Welcome to this week’s Policy Pulse, I’m Giles, filling in again for Vinous who was last seen running towards the Eurostar shaking visibly with rage and muttering something about “the Malthouse Compromise”. I’m sure she’ll be back next week.
Yes, this week has again been dominated by Brexit. With headlines full of the now famous, if possibly short-lived, Malthouse Compromise, and enough amendments named after their authors - Cooper, Brady and Grieve et al – to make an entire new phonic alphabet.
The upshot of all the excitement is that the Government now has a new plan supported by its backbenches and the DUP, to get the EU to remove the Northern Irish backstop from the Withdrawal Agreement. The only thing standing in their way is the swift, blunt and unanimous rejection of this latest idea by almost every European Premier, Official and journalist.
Meanwhile Parliament has said it doesn’t want No Deal…but chosen not to actually stop it just yet, accepting plans to hold another ‘meaningful vote’ on 14 February, in a can-kicking exercise that has now been repeated more often than some episodes of Midsummer Murders.
All of this leaves businesses still needing to plan for the worst-case scenario of a No Deal. Yours truly was up in front of the Science and Technology Select Committee earlier in the week to talk about some of the challenges No Deal holds for tech firms. You can watch the full session here, and read a write up of it.
Speaking of the Science and Tech Committee, this week they have also published their report on the impact of social media and screen use on young people. While there are some sensible proposals in the report, such as compulsory PSHE in schools, techUK is concerned that ideas around a broad duty of care on social media companies isn’t yet developed enough to avoid creating serious risk to speech online. The report comes on the same day that Home Secretary, Sajid Javid, has announced plans for new Knife Crime Prevention Orders that include a ban on using social media for those involved in knife violence.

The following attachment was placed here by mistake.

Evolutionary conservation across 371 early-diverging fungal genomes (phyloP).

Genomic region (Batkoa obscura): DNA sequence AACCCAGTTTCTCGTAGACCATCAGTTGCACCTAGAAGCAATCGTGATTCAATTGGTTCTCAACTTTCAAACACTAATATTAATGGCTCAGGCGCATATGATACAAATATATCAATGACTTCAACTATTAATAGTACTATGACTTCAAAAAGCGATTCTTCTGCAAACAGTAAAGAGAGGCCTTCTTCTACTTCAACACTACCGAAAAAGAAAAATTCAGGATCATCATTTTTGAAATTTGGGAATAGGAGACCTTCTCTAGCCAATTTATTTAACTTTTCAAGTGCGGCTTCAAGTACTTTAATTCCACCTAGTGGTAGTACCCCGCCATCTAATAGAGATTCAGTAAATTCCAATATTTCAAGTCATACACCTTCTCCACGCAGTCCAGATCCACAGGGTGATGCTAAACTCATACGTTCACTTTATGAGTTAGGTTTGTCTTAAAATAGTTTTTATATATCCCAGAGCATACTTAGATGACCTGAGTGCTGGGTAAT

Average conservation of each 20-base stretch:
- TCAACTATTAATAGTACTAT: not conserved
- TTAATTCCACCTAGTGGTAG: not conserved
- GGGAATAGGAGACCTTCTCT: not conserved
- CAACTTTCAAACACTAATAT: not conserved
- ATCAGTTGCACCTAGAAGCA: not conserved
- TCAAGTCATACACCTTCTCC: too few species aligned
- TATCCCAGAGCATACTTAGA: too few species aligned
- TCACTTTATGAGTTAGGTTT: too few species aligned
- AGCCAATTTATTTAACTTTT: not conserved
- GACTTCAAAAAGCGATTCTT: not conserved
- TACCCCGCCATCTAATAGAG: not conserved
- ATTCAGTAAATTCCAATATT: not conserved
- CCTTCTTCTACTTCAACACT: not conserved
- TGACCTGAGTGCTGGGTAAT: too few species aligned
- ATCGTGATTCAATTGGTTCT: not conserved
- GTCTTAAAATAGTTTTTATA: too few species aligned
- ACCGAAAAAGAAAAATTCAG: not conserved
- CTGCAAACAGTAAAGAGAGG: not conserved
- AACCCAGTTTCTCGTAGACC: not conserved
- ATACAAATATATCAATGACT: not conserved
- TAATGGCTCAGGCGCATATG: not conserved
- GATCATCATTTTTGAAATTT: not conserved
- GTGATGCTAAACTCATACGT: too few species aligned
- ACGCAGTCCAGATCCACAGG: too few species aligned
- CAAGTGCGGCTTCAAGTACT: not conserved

Elsewhere in tech regulation, the new Head of Global Affairs, Nick Clegg, was in Brussels talking about the need for businesses and policy makers to work together to set the new rules for internet companies. Who knows where this Nick fellow has come from, but it looks like he could go far.
It’s not all about regulation this week. techUK was pleased to see Business Secretary, Greg Clark, announce £100 million of new investment in cyber security R&D to help support the design and development of new hardware and ensure the new smart internet connected devices are secure.
DCMS Secretary, Jeremy Wright, also used this week to announce £30 million to spark the next wave in tech innovation to help combat the illegal wildlife trade. The move comes as part of a renewed focus by the Secretary of State on the ability of tech to improve all our lives and provide real social goods to society.
And finally, in a historic step, the end of last week saw the commencement of negotiations on e-commerce at the WTO, with 75 countries signing up to look at new global rules on issues such as free flow of data, data localisation, and technology transfer. With these talks having stalled since 1998 this is a very welcome step, though those hoping to rely on WTO rules post 29 March shouldn’t hold their breath!
techUK news and events
Wednesday will see the launch of techUK’s Digital ID paper at a meeting of the Digital Identity APPG in the Houses of Parliament. The paper highlights the need for the tech sector to develop an interoperable framework for the use of digital identities across both the public and private sector.
This week saw the latest meeting of the UK-India Tech Forum, an opportunity to bring together business and stakeholders building trade links between the UK and India. Next week will also see the next meeting of the UK-Japan tech forum.
And if you’re lost for something to do this Saturday, we are hosting our second type 1 diabetes and tech event, which looks at the potential of tech to transform how people manage the condition.